Subdivision Plan

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Subdivision platting is the process of splitting one larger piece of land into several smaller pieces of land. Generally, this plat, or map, is drawn to be used to sell off the smaller pieces of land. These pieces of land are often built upon before being sold, often by the same home builder, giving the look that many are familiar with of a subdivision with many similarly designed homes, each one on a separate lot of land.

Usually, the creation of a subdivision plat is done by a land surveyor who has been hired by the developer, who will be building upon the land once the plat is approved. This may be the original owner of the land, or an individual or company who has purchased the land strictly for the purpose of subdividing it.

The plat completed by the process of subdivision platting shows the divisions of the piece of land, showing the distance and bearings between each corner of land. In modern subdivisions, these maps may also include new roads that exist between the sections of land, where none did before. Plat maps help to exist that all properties have access to a public right of way, usually meaning a road. Without such access, a landowner would have no way to access their land without trespassing across others’ properties. The subdivision platting process ensures that this does not happen.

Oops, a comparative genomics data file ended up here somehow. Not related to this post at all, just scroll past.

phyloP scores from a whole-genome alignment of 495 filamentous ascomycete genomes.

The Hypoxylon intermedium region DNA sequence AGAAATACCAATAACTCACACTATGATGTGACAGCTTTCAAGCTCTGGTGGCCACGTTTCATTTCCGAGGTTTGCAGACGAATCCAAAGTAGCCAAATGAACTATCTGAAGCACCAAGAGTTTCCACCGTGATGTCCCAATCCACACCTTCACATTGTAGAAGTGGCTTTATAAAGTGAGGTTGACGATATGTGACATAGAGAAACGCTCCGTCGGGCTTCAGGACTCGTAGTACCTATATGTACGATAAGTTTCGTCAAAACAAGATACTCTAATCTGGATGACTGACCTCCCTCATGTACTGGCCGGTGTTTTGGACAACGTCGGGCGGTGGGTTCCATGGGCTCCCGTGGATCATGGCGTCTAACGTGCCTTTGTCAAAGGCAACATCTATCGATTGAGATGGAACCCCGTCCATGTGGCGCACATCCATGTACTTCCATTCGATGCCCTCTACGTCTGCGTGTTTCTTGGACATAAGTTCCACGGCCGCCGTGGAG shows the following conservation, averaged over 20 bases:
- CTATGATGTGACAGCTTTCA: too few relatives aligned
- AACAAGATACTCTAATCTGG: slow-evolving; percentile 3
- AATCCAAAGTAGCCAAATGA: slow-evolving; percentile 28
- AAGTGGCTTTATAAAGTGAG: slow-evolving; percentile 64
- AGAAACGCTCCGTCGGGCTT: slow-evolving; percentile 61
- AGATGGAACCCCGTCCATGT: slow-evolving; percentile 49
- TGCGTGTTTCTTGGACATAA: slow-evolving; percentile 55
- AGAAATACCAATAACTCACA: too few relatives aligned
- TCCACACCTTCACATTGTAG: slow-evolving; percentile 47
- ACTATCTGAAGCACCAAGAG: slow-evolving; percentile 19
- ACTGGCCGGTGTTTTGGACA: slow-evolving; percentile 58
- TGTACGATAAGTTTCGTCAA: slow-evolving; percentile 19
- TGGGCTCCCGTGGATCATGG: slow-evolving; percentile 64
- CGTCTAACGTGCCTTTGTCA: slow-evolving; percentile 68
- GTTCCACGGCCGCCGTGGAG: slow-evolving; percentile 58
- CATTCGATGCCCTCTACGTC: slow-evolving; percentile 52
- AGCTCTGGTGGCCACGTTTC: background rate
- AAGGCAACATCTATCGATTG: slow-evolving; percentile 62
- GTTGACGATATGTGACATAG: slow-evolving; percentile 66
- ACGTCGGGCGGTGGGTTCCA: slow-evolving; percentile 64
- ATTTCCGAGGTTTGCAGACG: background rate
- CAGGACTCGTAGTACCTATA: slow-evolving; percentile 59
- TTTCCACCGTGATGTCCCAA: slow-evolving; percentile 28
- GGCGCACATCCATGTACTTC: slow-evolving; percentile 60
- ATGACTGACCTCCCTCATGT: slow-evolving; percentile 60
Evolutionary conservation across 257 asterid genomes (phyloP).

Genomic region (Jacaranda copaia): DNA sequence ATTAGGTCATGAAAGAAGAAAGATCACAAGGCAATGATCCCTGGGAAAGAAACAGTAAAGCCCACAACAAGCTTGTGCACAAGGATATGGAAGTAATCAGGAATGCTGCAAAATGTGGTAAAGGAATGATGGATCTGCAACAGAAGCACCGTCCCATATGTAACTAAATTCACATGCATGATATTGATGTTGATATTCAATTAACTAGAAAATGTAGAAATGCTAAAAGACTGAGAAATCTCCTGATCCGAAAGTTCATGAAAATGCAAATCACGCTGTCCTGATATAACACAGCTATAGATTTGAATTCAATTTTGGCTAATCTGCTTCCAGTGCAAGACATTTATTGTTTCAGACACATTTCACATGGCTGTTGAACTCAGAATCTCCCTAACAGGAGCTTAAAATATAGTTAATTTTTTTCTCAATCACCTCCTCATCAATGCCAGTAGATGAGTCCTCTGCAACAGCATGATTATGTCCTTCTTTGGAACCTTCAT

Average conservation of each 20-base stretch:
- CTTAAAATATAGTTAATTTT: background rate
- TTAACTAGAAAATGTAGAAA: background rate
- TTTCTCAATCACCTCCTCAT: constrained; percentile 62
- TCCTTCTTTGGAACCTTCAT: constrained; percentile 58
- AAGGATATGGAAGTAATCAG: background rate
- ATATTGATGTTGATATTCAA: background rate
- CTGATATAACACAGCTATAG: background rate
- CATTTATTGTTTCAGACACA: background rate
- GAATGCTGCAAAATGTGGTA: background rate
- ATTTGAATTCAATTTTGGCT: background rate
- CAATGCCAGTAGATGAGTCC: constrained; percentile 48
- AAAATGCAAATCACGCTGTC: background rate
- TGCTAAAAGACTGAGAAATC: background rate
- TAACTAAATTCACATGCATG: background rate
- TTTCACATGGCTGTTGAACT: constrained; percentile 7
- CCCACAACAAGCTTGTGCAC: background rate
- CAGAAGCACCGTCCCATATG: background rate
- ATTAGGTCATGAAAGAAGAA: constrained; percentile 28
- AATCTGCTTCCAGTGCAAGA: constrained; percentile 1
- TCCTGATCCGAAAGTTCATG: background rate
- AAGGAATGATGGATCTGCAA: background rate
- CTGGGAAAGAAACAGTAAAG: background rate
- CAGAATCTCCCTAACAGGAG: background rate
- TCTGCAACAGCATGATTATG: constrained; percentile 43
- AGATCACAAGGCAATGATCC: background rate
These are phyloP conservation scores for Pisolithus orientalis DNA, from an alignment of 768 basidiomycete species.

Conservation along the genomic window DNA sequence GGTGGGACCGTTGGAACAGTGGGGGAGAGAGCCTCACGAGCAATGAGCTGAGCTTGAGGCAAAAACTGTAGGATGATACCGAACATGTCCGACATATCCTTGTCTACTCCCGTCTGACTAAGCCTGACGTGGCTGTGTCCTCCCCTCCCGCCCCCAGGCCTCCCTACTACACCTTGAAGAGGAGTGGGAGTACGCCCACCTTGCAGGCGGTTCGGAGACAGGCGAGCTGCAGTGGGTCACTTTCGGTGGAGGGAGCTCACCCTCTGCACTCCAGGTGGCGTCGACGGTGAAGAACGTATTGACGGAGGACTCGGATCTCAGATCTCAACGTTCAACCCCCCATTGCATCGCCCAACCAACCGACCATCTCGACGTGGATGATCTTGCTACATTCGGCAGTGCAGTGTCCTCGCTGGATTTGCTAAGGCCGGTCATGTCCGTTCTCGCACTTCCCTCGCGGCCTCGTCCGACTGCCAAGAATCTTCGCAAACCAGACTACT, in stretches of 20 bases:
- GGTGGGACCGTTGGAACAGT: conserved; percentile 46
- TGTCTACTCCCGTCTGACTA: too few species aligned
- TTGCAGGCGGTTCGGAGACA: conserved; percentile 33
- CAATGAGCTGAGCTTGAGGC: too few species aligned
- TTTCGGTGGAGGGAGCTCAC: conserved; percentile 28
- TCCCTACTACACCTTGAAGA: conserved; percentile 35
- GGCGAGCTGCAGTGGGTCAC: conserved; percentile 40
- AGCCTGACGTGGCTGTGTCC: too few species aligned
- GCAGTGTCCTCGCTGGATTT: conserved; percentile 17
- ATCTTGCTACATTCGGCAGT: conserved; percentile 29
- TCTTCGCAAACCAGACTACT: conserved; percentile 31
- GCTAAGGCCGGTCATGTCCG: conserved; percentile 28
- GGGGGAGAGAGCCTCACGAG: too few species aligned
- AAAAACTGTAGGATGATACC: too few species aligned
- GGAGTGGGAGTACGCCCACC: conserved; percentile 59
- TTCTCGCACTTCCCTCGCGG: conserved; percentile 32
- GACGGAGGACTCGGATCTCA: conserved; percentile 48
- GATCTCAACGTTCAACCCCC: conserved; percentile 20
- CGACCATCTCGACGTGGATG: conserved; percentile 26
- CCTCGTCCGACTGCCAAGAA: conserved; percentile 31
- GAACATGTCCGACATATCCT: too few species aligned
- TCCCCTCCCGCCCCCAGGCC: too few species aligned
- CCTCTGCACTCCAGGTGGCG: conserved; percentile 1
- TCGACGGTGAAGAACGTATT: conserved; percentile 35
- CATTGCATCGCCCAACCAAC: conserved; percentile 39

Subdivision plat maps also include the setting aside of part of the property for easements, parks, areas needed for flood protection, or other public uses. Subdivisions that have been platted correctly ensure compliance with zoning regulations, which often restrict lot sizes or lot geometry.

In order for the plat to become legally valid in most jurisdictions, a local governing body such as an urban planning commission or zoning board must generally review and approve the plat map. This board will ensure that the plat map follows all applicable laws and restrictions. There are many variations between cities, counties and states in the requirements for land subdivision that must be considered. After the plat is filed, the legal description of each piece of land often refers to block and lot numbers, rather than other surveying terminology such as portions of sections.

Although a subdivision may be made for any purpose, it is almost always done for the purpose of selling the individual lots of land. It is very common to subdivide the land for the purpose of building a single house on each new lot to create a new neighborhood, often termed a “subdivision”.

Besides subdivision plats, there are also a few other types. These include a plat of consolidation, when a landowner has purchased adjacent lots of land and wishes to consolidate them legally. A Correction Plat may be used to record minor corrections to a plat which already exists, although these are infrequently used. A Vacating Plat legally voids a prior plat that was drawn. This may happen when a subdivision plat was undertaken but all of the platted lots remain unsold and there have been no buildings constructed and no other public improvements. The creation of a plat map is usually one of the steps in incorporating a town or city.